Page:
NASA Images Reveal Dust Storm Pattern On Mars

Posted: Jun 12 2016, 10:09am CDT | by , Updated: Jun 12 2016, 9:40pm CDT, in News | Latest Science News


NASA Images Reveal Dust Storm Pattern on Mars
Illustration represents Mars' atmospheric temperature data taken during a regional dust storm

Temperature records from NASA Mars orbiters reveal that seasonal dust storms occur in a sequence at about the same times each year.

Mars is infamous for its massive dust storms. The atmosphere of Mars is thinner than that of Earth. Still, it can create wind that is powerful enough to pick up tiny particles of dust on the Martian surface and turn them into dust storms.

The dust storms on Mars sometimes become so intense that they can even be seen from the telescopes on Earth. 

NASA’s Mars orbiters are studying the Red Planet’s atmosphere for almost a decade and are attempting to figure out a pattern of planet’s dust storms. Temperature records for six recent Martian years reveals that it is not a random process. It appears that three types of large seasonal dust storms on Mars occur in a sequence at about the same time each year. The storms typically happen during summer in Mars’s southern hemisphere.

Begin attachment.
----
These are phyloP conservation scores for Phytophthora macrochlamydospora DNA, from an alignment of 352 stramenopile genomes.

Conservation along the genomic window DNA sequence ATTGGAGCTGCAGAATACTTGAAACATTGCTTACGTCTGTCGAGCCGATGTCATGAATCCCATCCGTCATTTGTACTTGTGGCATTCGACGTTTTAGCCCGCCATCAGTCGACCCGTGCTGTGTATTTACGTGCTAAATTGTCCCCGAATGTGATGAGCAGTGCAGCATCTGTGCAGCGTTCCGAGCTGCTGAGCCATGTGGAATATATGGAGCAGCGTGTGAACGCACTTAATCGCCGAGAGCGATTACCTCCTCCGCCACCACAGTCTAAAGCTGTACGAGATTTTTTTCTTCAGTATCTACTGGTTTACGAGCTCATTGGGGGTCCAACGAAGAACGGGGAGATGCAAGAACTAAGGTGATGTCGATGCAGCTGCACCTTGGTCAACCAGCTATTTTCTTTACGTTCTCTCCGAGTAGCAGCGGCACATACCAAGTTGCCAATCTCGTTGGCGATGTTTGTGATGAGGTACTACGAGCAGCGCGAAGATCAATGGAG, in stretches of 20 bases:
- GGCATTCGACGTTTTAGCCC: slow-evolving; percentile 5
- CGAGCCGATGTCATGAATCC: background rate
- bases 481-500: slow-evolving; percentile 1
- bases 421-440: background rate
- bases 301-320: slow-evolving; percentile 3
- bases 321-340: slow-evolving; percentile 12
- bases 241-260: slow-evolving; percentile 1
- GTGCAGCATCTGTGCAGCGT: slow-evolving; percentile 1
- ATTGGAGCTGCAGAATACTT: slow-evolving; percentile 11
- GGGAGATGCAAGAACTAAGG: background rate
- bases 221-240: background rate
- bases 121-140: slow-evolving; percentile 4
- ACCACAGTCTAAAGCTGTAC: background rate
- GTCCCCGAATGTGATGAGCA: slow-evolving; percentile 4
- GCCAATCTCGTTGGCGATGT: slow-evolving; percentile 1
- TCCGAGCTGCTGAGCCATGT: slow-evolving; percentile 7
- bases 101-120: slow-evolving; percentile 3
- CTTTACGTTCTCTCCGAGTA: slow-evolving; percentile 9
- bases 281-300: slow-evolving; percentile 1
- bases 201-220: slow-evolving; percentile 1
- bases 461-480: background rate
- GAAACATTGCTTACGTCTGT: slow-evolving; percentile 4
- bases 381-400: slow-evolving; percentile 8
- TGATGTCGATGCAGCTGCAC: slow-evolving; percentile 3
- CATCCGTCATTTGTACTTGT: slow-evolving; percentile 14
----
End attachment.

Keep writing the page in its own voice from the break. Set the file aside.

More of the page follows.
“When we look at the temperature structure instead of the visible dust, we finally see some regularity in the large dust storms,” said David Kass of NASA's Jet Propulsion Laboratory, Pasadena, California.

“Recognizing a pattern in the occurrence of regional dust storms is a step toward understanding the fundamental atmospheric properties controlling them.”

The observations indicate that atmospheric temperature is directly affecting the dust lofted by Martian winds. Dusty air absorbs sunlight which makes it more hot than the clear air and brings consequential difference in the intensity of storm. Temperature also helps determine how much area the storm will cover.

Most of Martian storms cover a small region about 1,200 miles across and disappears within few days. But some encircle almost one-third of the planet and last weeks to months. The strongest winds can whip at speeds up to 60 miles per hour.

Scientists have been tracking dust storm on Mars for many decades using both telescopes on Earth and spacecrafts orbiting around the planet and the latest findings will help them further understand the categories of dust storms as well as how such seasonal events affect Martian atmosphere. 

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Hira Bashir covers daily affairs around the world.




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